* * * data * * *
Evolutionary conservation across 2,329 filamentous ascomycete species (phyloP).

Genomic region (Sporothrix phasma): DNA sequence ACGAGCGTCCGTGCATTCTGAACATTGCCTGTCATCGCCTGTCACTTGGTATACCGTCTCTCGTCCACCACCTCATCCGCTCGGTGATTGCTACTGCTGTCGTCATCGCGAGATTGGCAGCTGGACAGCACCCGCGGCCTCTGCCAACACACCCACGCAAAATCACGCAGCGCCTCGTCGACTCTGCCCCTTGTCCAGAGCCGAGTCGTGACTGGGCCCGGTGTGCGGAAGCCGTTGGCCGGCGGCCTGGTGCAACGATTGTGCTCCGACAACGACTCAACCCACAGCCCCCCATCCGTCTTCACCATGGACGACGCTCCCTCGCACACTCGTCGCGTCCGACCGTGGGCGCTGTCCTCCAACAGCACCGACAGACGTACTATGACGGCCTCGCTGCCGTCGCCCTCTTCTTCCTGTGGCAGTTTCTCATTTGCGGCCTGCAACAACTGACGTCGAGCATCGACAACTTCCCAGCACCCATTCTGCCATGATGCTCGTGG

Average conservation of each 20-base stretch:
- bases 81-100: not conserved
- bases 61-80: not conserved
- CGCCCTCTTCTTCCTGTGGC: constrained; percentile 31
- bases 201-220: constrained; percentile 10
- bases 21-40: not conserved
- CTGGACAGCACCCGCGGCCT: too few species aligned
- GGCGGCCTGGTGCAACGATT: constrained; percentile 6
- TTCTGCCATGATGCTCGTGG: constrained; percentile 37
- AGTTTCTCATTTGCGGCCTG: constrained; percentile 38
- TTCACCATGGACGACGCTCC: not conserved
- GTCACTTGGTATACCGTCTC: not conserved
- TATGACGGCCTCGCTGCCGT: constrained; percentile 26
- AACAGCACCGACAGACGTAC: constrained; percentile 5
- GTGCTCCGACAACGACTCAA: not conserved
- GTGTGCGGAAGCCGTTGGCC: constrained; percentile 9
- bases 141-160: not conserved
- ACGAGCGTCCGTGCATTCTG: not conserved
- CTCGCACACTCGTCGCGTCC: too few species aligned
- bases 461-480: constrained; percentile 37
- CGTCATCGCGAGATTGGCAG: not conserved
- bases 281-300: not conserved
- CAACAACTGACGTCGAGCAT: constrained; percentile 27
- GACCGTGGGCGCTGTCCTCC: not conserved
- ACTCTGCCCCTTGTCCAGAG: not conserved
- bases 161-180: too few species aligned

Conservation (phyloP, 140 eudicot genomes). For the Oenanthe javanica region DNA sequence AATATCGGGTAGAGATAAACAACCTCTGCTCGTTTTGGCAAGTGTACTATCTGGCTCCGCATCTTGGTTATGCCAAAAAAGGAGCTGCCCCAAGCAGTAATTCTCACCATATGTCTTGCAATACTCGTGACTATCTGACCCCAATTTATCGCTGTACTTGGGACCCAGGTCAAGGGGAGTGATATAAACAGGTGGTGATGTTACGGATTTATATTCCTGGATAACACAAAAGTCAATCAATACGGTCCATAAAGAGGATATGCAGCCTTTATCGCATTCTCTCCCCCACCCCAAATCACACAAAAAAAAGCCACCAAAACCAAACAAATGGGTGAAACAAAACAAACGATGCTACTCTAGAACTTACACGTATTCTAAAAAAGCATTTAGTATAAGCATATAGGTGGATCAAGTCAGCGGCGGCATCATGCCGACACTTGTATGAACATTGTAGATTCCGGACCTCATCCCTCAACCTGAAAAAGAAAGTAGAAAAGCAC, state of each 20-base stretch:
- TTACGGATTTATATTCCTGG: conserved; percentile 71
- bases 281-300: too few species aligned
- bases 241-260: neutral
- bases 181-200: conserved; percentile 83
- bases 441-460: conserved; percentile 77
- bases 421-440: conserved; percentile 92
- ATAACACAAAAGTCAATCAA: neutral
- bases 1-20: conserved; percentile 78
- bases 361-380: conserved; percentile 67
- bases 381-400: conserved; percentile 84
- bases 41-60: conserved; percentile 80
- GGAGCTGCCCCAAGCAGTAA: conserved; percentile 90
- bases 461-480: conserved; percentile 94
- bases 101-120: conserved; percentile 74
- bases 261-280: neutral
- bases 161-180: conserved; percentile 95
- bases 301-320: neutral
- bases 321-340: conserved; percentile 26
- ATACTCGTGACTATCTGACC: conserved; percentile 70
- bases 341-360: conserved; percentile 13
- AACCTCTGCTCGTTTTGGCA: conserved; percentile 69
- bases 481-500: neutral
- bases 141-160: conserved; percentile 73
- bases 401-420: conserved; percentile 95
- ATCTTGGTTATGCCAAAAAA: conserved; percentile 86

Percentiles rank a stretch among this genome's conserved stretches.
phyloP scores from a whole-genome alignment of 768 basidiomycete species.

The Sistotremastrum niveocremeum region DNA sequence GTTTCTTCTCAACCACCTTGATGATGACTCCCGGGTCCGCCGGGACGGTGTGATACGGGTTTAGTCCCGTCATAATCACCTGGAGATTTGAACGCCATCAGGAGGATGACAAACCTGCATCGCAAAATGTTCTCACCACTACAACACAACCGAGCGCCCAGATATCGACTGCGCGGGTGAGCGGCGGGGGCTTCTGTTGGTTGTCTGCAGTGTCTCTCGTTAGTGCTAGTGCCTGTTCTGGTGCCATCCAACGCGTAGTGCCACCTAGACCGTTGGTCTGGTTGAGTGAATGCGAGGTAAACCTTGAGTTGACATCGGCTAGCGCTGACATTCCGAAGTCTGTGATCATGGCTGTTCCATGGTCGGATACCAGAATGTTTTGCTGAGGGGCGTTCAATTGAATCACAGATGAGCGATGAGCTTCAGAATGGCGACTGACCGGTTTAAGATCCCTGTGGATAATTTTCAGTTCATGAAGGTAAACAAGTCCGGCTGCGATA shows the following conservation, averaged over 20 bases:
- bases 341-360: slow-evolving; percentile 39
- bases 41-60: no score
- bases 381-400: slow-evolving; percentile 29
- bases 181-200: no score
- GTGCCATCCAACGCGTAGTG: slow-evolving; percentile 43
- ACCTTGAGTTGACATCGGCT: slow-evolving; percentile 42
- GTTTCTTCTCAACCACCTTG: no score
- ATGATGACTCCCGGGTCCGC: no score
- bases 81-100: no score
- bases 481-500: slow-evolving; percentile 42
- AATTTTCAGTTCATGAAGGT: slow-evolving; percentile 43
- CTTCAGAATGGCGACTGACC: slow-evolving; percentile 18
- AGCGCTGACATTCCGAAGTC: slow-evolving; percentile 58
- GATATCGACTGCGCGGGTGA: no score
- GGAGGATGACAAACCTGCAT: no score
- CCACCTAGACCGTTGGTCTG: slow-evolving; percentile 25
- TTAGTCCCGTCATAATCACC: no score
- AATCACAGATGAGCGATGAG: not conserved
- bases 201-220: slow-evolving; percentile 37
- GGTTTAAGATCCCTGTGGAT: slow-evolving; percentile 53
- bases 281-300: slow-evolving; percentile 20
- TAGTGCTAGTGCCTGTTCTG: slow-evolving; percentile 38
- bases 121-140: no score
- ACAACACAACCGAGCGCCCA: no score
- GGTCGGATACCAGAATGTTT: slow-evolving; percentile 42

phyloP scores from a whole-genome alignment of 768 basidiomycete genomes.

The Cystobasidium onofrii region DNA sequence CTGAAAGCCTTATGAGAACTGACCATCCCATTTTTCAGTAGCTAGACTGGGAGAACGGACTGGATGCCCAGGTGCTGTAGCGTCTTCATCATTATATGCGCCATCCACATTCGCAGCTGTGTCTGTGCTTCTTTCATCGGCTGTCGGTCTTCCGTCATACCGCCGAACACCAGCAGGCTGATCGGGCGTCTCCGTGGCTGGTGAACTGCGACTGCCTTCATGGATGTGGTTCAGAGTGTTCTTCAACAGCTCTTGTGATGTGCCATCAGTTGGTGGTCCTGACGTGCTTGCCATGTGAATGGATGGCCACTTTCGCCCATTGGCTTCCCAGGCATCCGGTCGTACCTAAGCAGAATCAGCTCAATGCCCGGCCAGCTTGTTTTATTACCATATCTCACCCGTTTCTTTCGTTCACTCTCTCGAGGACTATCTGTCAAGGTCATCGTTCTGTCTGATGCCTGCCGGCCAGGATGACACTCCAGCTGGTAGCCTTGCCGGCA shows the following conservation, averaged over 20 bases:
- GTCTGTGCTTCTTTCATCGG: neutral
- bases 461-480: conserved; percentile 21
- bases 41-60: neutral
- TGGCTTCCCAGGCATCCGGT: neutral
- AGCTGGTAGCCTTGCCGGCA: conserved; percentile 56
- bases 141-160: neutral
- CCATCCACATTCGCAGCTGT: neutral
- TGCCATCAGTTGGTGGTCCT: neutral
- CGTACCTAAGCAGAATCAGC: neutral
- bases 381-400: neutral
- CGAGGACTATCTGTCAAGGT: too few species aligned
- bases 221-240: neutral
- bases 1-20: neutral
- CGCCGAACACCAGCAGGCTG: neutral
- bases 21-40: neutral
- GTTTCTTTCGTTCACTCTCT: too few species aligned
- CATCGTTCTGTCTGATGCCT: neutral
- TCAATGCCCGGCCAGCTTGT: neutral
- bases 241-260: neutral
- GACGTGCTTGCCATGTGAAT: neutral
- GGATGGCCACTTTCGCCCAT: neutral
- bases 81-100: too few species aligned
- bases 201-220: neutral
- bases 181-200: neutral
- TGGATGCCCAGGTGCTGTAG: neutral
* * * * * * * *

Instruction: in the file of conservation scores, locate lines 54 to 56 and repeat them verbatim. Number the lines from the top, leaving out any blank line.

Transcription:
- ATCTTGGTTATGCCAAAAAA: conserved; percentile 86

Percentiles rank a stretch among this genome's conserved stretches.
phyloP scores from a whole-genome alignment of 768 basidiomycete species.